With various legal cases pending against the pope and the Vatican in the United States, it would make sense for the pontiff to have his own lawyer in this country.

Well, he does.

From the Washington Post:

This is a bad time for Jeffrey Lena to have quit caffeine.

In Kentucky, the 51-year-old attorney is defending Pope Benedict XVI from a deposition motion in a case involving child abuse by clergy. In a suit pending before the U.S. Supreme Court, Lena argues that the court has no jurisdiction to try the Vatican for transferring a predatory priest from Ireland to Oregon. In Mississippi, he is defending the Vatican against accusations that it participated in a money laundering scheme. In New York, Lena is defending the Holy See in a commercial licensing dispute about the use of images belonging to the Vatican Museums.

Wherever in the United States the Vatican stands accused, Lena is there to protect it.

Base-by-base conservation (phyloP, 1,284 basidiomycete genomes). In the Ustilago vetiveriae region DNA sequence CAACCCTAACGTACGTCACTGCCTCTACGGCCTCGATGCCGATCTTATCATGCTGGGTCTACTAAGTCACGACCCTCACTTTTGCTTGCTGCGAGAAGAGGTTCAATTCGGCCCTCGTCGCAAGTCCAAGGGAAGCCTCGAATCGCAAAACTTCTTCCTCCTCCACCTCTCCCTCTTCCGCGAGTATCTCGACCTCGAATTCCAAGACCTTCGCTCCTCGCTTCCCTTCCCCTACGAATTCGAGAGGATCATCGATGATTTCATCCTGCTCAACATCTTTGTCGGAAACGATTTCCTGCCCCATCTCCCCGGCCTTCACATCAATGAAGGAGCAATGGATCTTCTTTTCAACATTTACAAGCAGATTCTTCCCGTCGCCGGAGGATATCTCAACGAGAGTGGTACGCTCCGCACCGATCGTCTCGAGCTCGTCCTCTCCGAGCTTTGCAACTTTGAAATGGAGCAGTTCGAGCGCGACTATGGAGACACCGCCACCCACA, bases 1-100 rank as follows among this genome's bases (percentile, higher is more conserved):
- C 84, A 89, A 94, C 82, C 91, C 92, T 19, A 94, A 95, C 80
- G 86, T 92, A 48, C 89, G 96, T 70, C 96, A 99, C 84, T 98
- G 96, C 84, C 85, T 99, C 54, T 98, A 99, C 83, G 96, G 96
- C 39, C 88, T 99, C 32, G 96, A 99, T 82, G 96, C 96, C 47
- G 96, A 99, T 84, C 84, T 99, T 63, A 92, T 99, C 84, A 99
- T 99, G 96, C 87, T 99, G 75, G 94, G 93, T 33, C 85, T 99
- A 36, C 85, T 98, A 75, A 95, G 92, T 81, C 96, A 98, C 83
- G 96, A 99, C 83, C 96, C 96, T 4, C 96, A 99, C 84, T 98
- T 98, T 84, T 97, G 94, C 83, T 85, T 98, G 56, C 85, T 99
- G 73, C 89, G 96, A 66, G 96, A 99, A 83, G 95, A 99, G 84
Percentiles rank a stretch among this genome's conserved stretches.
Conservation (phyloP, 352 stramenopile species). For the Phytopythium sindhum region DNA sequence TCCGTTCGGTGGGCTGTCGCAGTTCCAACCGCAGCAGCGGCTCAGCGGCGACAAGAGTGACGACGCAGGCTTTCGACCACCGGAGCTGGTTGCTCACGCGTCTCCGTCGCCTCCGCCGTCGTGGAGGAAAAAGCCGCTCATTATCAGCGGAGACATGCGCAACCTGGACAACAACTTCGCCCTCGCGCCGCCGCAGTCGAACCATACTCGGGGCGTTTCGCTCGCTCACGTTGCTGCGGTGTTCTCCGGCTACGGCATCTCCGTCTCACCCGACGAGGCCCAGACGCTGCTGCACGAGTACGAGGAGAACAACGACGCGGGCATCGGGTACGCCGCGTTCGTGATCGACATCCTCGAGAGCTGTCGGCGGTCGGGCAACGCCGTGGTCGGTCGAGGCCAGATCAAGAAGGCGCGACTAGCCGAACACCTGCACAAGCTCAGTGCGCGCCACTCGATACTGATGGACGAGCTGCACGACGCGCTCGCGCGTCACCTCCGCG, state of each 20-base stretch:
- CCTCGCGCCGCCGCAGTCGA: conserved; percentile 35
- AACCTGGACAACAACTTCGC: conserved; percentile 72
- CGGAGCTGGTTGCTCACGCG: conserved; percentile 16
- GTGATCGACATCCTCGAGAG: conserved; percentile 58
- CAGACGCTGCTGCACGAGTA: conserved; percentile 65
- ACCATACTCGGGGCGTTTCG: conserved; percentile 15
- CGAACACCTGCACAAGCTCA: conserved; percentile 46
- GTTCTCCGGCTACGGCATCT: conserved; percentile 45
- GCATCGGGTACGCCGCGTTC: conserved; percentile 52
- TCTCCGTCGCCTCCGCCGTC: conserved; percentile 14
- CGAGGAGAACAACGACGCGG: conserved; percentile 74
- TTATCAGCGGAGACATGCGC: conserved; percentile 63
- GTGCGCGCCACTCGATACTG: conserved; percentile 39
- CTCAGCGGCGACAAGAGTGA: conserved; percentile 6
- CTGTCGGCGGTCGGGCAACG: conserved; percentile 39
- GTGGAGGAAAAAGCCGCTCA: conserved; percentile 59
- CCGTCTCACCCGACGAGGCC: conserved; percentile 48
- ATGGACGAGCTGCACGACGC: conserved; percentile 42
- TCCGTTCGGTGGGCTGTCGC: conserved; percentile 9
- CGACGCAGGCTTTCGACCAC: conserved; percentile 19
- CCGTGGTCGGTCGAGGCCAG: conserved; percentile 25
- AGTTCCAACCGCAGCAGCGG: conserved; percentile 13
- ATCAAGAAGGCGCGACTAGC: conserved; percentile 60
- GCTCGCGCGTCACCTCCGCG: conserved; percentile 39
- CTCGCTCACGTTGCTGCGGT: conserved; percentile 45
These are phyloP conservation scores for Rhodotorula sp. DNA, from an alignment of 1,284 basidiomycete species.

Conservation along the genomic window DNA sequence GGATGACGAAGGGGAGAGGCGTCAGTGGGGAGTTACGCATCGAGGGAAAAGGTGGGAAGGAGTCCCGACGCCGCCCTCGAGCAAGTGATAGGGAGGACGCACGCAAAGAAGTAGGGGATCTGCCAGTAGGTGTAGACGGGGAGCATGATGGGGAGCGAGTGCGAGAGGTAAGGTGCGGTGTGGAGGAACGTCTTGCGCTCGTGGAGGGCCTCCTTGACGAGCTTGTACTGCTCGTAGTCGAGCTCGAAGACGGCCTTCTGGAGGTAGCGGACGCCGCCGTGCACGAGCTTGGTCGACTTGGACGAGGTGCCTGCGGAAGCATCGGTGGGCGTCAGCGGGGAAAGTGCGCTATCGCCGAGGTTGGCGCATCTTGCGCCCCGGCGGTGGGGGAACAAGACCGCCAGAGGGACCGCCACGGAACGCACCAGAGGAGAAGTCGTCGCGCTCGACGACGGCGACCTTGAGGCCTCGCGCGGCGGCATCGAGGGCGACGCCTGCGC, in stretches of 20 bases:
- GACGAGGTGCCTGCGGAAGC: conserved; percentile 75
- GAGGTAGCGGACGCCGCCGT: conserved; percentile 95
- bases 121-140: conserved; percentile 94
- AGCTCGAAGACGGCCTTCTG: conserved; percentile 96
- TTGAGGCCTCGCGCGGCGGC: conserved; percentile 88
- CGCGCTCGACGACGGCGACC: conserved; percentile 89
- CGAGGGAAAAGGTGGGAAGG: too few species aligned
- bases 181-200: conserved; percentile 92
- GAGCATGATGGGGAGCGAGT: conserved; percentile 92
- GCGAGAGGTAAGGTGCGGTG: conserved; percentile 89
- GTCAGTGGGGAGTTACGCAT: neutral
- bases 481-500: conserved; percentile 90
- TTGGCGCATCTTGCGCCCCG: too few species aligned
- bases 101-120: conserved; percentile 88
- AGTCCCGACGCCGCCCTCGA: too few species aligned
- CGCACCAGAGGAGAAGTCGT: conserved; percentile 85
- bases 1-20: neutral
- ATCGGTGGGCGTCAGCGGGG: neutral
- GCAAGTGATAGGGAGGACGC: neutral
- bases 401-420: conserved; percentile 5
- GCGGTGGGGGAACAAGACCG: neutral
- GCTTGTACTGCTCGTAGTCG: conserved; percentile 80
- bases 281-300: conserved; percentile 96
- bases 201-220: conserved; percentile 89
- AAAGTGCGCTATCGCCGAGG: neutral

“I am counsel for the Holy See,” said Lena.

As an international clerical sex abuse scandal has rocked the Roman Catholic Church and raised profound questions about the meaning of sin and crime, penance and punishment, church and state, Lena, a sole practitioner who works out of a small office in Northern California where his wife has kept the books, has taken the lead in defending the Vatican in the courts of law and public opinion. That means the mild-mannered and exceedingly reclusive comparative law specialist is swamped. And he looks it.

Puffy bags hung under Lena’s brown eyes on Wednesday morning as he ordered an herbal pomegranate tea at a Washington coffee shop. With waves of salt-and-pepper hair, a workman build, unclipped fingernails and an outfit of plaid flannel shirt, blue jeans and black shoes, Lena doesn’t look the part of advocate for the supreme pontiff of the universal church, prince of the apostles, and vicar of Jesus Christ on Earth.

The genesis of Lena’s employment with the Vatican is an enduring church mystery upon which he refuses to shed any light.

“I’ve never wished to be in the public eye,” said Lena, who once spent three hours hiding out in an empty Austin courtroom to avoid photographers. “And this is like suddenly crossing a divide from a private to public figure and I wish to retain my privacy.”

Nonetheless, there is a lot that the Washington Post found out about him, and you can find it at the link.

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